Few of the Union-Alliance novels are directly related; rather, they tend to explore different times and places in Union-Alliance history, ranging from the Solar System to Cyteen itself. The best of them is also Cherryh's best work, and one of the best science fiction novels of all time: Cyteen. One of the few novels to take place in the Union itself, it concerns a crisis of leadership at Reseune, the Union city-state responsible for the Union's birthlabs technology. Ariane Emory, the head of Reseune, and one of the most influential people in the entire Union, has been murdered. But what if her clone could be raised to replace her...perfectly? It's an old idea, but Cherryh does a truly outstanding job. This is not the earliest book on how to raise a clone so that her environment exactly matched that of her parent, so that she could replace her parent, but it's by far the best. And on top of that, Cherryh describes the complex politics of Reseune and Union over many decades. Highly recommended.

Other books in the Union-Alliance universe include Downbelow Station, Merchanter's Luck, and Rimrunners.

I won't go into detail about Cherryh's other books (e.g., the Morgaine novels, which I read recently) except to say that the only book of hers that I really didn't like and didn't get through was Rusalka. Perhaps it got better, I don't know.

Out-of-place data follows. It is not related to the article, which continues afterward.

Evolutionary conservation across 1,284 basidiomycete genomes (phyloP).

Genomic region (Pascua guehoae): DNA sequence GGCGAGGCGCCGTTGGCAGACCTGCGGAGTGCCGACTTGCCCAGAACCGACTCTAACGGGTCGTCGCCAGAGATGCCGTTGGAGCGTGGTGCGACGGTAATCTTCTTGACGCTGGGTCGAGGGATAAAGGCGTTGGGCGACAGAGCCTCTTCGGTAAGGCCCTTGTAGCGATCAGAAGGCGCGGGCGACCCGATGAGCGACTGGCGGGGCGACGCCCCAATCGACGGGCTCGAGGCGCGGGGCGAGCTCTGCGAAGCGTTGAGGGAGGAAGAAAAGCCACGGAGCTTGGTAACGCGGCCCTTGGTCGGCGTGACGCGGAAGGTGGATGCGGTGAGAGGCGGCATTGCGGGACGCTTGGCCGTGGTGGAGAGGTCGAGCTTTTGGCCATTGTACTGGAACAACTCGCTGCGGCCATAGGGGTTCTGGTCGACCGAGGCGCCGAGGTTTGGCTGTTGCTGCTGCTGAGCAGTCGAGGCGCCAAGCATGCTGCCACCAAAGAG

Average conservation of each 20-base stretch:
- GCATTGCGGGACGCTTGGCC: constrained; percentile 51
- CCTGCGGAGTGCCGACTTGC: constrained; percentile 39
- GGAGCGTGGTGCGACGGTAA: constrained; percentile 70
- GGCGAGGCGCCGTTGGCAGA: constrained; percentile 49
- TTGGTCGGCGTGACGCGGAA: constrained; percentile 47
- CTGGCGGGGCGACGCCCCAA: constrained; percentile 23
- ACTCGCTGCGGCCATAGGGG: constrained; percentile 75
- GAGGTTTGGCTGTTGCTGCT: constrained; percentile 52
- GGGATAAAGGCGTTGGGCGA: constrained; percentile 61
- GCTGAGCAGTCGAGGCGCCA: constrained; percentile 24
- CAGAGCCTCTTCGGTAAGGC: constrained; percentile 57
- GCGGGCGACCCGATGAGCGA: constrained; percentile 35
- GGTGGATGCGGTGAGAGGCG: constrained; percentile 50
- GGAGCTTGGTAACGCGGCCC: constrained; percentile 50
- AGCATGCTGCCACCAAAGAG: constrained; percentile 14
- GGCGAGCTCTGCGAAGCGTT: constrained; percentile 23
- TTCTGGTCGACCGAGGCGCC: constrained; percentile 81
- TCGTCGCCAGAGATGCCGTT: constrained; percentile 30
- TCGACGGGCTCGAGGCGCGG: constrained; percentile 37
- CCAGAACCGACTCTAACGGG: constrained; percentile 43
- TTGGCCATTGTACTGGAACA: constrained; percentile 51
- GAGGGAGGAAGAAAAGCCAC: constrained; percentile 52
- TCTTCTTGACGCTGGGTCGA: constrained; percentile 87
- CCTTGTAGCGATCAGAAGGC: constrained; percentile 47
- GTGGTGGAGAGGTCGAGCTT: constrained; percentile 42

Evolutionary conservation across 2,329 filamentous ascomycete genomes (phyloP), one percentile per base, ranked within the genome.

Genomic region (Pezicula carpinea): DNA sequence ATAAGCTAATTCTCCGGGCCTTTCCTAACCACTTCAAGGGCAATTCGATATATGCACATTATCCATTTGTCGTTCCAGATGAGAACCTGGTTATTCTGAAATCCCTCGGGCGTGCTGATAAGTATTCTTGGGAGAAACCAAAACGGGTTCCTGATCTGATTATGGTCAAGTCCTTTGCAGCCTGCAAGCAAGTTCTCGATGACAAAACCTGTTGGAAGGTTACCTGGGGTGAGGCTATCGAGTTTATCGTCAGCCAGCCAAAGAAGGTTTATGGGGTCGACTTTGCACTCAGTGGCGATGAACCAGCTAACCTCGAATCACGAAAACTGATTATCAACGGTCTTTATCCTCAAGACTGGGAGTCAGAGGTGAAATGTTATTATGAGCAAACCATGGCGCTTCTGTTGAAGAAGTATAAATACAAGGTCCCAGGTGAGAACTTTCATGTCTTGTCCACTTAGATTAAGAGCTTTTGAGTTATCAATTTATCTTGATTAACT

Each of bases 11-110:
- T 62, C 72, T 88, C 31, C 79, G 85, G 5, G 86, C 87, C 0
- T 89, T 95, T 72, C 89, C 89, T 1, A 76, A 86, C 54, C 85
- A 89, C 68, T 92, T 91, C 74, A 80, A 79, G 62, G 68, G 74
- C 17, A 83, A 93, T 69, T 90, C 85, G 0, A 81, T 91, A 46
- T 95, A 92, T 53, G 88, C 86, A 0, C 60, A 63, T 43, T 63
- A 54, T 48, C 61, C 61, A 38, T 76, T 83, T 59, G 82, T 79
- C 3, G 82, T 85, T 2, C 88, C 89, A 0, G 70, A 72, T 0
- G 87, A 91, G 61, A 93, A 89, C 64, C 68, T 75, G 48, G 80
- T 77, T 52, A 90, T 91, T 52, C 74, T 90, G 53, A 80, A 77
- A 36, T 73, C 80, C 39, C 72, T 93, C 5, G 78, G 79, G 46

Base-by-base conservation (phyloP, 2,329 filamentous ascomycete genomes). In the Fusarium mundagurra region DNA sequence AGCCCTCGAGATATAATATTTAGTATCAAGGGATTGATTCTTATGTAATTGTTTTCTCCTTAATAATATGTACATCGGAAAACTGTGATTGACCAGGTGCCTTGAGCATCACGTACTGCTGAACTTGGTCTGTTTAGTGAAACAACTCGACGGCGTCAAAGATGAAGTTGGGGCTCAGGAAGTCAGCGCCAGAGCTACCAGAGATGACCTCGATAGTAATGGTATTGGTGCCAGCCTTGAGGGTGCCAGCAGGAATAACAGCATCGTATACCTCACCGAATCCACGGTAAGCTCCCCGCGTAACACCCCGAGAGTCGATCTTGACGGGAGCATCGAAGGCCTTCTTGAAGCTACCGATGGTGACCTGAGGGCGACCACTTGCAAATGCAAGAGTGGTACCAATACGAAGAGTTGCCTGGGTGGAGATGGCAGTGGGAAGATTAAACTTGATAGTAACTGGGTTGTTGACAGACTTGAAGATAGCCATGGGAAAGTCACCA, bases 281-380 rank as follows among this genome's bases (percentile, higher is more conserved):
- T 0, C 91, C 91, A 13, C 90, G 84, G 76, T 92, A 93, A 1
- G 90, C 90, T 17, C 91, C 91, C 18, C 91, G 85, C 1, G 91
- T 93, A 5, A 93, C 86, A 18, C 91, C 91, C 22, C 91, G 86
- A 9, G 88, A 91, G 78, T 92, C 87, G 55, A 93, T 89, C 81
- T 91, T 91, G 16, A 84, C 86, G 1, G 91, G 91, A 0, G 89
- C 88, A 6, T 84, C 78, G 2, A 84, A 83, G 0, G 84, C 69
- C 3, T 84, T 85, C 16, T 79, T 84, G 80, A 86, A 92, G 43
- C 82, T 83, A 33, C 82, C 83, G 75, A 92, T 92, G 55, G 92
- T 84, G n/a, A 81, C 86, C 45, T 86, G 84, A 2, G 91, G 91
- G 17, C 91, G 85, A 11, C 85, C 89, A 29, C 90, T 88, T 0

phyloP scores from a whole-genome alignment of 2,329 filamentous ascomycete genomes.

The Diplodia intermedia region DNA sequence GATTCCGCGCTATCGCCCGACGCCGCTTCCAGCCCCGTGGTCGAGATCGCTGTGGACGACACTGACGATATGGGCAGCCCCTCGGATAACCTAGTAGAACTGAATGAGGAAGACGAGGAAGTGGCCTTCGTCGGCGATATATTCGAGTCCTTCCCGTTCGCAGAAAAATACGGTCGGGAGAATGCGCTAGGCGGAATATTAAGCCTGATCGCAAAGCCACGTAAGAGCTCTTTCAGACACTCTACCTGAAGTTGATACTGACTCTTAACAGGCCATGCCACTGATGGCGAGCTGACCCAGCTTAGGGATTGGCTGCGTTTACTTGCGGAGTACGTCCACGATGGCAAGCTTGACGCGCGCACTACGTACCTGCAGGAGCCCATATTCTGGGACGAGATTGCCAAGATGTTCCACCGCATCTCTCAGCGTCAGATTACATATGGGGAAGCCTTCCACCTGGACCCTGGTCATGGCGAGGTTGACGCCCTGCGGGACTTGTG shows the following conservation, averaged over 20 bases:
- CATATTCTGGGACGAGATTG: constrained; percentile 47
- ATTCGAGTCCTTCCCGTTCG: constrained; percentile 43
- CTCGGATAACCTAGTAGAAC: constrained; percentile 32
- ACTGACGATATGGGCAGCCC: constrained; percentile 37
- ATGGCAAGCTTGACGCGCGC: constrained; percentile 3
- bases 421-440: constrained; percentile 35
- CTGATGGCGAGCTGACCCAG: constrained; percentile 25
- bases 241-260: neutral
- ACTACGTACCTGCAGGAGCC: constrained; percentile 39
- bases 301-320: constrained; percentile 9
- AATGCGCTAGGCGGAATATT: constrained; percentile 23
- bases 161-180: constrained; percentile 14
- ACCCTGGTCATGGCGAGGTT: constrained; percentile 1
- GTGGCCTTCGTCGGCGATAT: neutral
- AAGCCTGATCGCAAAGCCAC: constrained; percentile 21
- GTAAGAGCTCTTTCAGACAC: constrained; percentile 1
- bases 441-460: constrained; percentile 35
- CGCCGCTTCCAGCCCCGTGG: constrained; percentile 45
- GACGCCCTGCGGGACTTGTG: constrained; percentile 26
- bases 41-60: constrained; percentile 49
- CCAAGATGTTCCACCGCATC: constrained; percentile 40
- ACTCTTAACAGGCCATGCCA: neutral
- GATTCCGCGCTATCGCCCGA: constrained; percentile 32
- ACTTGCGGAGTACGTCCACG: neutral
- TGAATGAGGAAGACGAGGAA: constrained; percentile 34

Titles, by Series


Downbelow Station
Reviews: 1 September 1998
Merchanter's Luck
Reviews: 1 October 1998
Reviews: 1 October 1998
Finity's End
Reviews: 1 August 1998
Reviews: 1 October 1998
Reviews: 1 May 2003
40,000 in Gehenna
Reviews: 1 January 1999, 1 May 2003

Chanur (Union/Alliance subseries):

The Pride of Chanur
Reviews: 1 June 1998
Chanur's Venture
Reviews: 1 June 1998
The Kif Strike Back
Reviews: 1 June 1998
Chanur's Homecoming
Reviews: 1 June 1998
Chanur's Legacy


Reviews: 23 August 1997
Reviews: 23 August 1997
Reviews: 23 August 1997


Gate of Ivrel
Reviews: 1 July 1997
Well of Shiuan
Reviews: 1 August 1997
Fires of Azeroth
Reviews: 1 August 1997
Exile's Gate
Reviews: 1 August 1997

Rider at the Gate:

Rider at the Gate
Cloud's Rider
Reviews: 1 August 1998

Fortress in the Eye of Time

Fortress in the Eye of Time
Reviews: 1 February 1999, 1 April 2000
Fortress of Eagles
Reviews: 1 February 1999, 1 April 2000, 1 August 2001
Fortress of Owls
Reviews: 1 April 2000, 1 August 2001
Fortress of Dragons
Reviews: 1 August 2001

The Faded Sun

Supposedly these books take place very far down the Union/Alliance time line; practically speaking, there's little that connects them.

The Faded Sun: Kesrith
Reviews: 1 December 1999
The Faded Sun: Shon'jir
Reviews: 1 December 1999
The Faded Sun: Kutath
Reviews: 1 December 1999
The Faded Sun
Omnibus edition.

Other Books:

The Dreaming Tree
Reviews: 1 October 1998
Port Eternity
Reviews: 1 August 2001
Voyager in Night
Reviews: 1 August 2001
Wave Without A Shore
Reviews: 1 August 2001
Reviews: 1 October 2002